Some things are just fun to tell
So, here is another forward light scattering piece. I'll start with a question. Why is the morning mist that rises from a good microbially-cooked, mature manure-pile more vigorous when viewed from the shady side of the manure pile than from the sunny side of that early-morning dung-heap? Clues are in the green cloud story. Forward scattered of light is brighter than back scattered light. In forward scattering, the light waves remain in phase after the scattering. In back scattering, the waves of photons are at a wide range of phases. Interference cancels out some of the light and it is all rather dim. So, we have the rising, ripe mist of sweet smelling scents coming from the putrid pile of piloblis substrate for all to see. It is a place you can get in touch with your feelings. The mist scatters the light and we see it as a diaphanous mist. If it didn't scatter the light (remember it scatters all wavelengths because the mist drops are big relative unlike blue scattering haze particles) the emanations from the pile would be transparent and I would never have needed to talk about all this. To get yourself all squared-away on brightness of light scattering try the following. Wait until summer comes and it is about one hour after sunrise. By that time turpines and hemiturpines are fresh from the early morning photosynthesis and a blue haze of the early day begins to develop. Look toward the sun and see how bright the haze is in the forward scattering direction. Now put on your tutu on, begin a slow pirouette and notice that the haze is least bright when the sun is at your back and the haze is seen only from backscatter. So, you want a real puzzle. Get your polarizing sunglasses on without getting out of your tutu and then do the same haze-viewing, slow pirouette. Is there any difference in the haze brightness by this new method? Biogenic haze when the relative humidity is less than 65% scatters and polarizes light. Now that is tutu much of a challenge for the curious scientist.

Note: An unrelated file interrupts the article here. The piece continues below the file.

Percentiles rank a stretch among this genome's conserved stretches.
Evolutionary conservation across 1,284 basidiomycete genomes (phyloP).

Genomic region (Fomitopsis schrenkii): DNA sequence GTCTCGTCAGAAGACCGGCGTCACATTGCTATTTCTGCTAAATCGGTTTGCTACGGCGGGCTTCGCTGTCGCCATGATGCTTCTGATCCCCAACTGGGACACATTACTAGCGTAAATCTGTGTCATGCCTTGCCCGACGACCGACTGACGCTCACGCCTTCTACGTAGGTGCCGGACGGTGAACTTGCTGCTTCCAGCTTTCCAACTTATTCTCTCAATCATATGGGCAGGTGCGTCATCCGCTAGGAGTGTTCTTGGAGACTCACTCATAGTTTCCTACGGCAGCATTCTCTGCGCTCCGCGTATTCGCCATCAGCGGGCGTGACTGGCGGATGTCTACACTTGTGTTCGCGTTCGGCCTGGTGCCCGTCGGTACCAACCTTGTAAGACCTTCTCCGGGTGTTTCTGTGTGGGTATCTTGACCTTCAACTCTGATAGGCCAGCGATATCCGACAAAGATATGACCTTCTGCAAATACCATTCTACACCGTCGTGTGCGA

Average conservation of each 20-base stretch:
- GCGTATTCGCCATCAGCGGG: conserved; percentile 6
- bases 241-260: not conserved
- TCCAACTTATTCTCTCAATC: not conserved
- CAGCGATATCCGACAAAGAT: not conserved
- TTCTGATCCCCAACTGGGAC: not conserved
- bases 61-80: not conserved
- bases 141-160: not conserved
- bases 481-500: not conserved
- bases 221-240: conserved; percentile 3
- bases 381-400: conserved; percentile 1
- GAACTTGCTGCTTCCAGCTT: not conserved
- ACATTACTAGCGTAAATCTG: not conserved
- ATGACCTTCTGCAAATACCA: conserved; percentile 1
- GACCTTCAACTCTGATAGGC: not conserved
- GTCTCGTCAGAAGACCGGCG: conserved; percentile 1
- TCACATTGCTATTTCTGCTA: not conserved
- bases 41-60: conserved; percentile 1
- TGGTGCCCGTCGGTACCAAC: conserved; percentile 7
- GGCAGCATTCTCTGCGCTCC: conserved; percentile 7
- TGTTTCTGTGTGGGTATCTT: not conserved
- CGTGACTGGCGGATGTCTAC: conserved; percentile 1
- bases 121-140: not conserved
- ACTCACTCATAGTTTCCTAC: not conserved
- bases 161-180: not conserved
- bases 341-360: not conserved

Photo: Photograph © Andrew Dunn, http://www.andrewdunnphoto.com, Creative Commons Attribution-Share Alike 2.0 Generic